Address the remaining deficiencies. After the briefest but adequate delay, we address any remaining deficit in the outcomes. For example, we use limbal relaxing incisions for residual astigmatism, piggyback IOLs for power adjustment, or LASIK for either or both. Occasionally, if the result is not perfect but the outcome has advantages, we may recommend operating on the second eye prior to attempting to enhance the outcome in the first eye. A good example of this is a patient with excellent near vision but inadequate intermediate vision. Here, we would use some form of mixing and matching IOL technologies.

Postoperative surgical refinement involves several options or, in some cases, a combination of options, including LASIK, sulcus placement of a piggyback IOL, movement of an IOL out of the bag and into the sulcus to reduce mild hyperopia, and limbal relaxing incisions. We may address the compromises in the first eye with mini-monovision, using the same lens in the second eye or using a different lens in the second eye that compensates for the inadequacies of the first eye lens. Spectacle independence and patient satisfaction depend on minimizing compromises. They are not equivalent.

Communication is the key. Over time, many patients adjust to their new functional vision with its advantages and disadvantages and become less dissatisfied and happier, but only if they see the surgeon as their advocate.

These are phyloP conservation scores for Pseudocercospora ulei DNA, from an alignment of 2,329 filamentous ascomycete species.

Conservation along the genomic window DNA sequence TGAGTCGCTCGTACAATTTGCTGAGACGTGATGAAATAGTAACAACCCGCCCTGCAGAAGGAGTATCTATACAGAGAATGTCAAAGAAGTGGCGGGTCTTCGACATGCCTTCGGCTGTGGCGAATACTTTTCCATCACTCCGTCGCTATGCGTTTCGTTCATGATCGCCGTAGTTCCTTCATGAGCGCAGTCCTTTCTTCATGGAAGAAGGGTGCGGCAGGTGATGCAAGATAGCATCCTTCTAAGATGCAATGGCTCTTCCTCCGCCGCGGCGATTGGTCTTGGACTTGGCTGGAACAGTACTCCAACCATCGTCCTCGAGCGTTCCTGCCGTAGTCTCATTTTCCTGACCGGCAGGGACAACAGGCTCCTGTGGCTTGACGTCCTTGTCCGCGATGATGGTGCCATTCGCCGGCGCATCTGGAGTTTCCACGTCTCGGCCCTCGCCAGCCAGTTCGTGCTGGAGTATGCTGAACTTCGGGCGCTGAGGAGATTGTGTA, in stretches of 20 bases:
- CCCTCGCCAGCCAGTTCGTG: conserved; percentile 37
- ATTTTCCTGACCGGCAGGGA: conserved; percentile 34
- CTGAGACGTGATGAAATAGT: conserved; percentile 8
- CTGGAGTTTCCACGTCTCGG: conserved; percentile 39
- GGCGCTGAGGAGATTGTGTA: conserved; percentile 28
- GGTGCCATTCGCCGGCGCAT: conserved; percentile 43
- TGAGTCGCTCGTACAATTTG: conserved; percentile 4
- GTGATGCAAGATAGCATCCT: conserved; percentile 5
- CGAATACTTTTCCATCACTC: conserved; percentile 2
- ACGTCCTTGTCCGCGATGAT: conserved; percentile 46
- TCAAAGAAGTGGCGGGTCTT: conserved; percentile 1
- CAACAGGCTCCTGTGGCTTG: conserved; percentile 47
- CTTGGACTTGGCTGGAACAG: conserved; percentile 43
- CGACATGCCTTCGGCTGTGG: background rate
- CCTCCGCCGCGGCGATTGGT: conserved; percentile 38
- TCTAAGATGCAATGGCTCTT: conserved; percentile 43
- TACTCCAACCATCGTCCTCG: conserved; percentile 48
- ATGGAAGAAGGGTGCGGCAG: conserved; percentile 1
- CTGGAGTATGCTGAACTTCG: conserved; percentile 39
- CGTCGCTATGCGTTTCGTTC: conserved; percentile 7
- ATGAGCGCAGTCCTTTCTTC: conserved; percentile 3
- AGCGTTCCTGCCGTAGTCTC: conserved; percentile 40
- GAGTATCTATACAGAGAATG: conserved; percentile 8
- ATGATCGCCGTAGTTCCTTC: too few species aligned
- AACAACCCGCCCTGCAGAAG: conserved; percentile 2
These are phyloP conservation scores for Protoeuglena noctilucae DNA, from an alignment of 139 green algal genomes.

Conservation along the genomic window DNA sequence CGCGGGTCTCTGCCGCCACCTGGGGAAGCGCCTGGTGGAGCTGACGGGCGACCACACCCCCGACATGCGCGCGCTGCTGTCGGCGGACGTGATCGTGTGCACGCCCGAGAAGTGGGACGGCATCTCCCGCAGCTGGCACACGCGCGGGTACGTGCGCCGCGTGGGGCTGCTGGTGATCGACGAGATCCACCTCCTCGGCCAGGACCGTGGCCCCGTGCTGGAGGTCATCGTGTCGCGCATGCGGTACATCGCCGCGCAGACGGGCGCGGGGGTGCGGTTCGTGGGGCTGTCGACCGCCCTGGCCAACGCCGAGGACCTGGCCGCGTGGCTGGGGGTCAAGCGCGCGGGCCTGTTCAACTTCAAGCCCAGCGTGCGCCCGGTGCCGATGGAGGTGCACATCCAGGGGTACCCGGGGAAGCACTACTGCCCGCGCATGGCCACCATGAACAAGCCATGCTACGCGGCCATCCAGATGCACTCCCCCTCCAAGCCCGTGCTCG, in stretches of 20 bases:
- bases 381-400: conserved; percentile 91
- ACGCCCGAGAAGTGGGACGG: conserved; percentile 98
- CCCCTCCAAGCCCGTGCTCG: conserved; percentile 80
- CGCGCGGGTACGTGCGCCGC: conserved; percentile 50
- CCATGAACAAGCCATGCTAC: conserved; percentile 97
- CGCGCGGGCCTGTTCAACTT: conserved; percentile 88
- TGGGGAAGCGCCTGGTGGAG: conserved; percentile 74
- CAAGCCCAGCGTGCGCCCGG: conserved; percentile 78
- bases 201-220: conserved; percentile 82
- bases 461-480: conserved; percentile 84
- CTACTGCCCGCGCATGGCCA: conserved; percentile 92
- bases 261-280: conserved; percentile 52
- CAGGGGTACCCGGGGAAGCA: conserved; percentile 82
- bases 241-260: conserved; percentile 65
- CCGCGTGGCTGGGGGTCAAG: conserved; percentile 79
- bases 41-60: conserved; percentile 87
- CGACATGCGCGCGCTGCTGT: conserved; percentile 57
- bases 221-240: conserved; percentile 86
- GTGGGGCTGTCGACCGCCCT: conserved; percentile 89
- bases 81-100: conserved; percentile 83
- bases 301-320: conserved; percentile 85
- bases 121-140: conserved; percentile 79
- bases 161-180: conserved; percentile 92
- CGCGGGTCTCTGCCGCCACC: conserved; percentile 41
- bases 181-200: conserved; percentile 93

In summary, each patient must view the surgeon, as his ally. We have adequately informed him, walked with him through the process, done everything surgically possible, demonstrated what has been gained, acknowledged what has not been gained, and provided hope and reassurance. In most cases, patients realize they have been greatly improved and aresatisfied.

I. Howard Fine, MD, is a Clinical Professor of Ophthalmology at the Casey Eye Institute, Oregon Health & Science University and is in private practice at Drs. Fine, Hoffman, & Packer LLC, Eugene, Oregon. Dr. Fine states that he is a paid consultant to Abbott Medical Optics, Inc., Bausch & Lomb, iScience, Carl Zeiss Meditec AG, and Omeros Corporation. He is a member of the CRST Europe Global Advisory Board. Dr. Fine may be reached at tel: +1 541 687 2110; e-mail: hfine@finemd.com.

Richard S. Hoffman, MD, is a Clinical Associate Professor of Ophthalmology at the Casey Eye Institute, Oregon Health & Science University, and is in private practice at Drs. Fine, Hoffman, & Packer, LLC, Eugene, Oregon. He states that he has no financial interest in the products or companies mentioned. Dr. Hoffman may be reached at tel: +1 541 687 2110; e-mail: rshoffman@finemd.com.

Mark Packer, MD, FACS, is a Clinical Associate Professor at the Casey Eye Institute, Department of Ophthalmology, Oregon Health & Science University, and is in private practice at Drs. Fine, Hoffman & Packer, LLC, Eugene, Oregon. He states that he is a consultant to Abbott Medical Optics, Inc., Bausch & Lomb, Advanced Vision Science, Carl Zeiss Meditec AG, Carl Zeiss, Inc., Celgene Corp., Ista Pharmaceuticals, Gerson Lehman Group, iTherapeutix, Vistakon, Leerink Swann & Company, Transcend Medical, Visiogen, Vision Care, WaveTec Vision Systems, and TrueVision. Dr. Packer may be reached at tel: +1 541 6872110; e-mail: mpacker@finemd.com.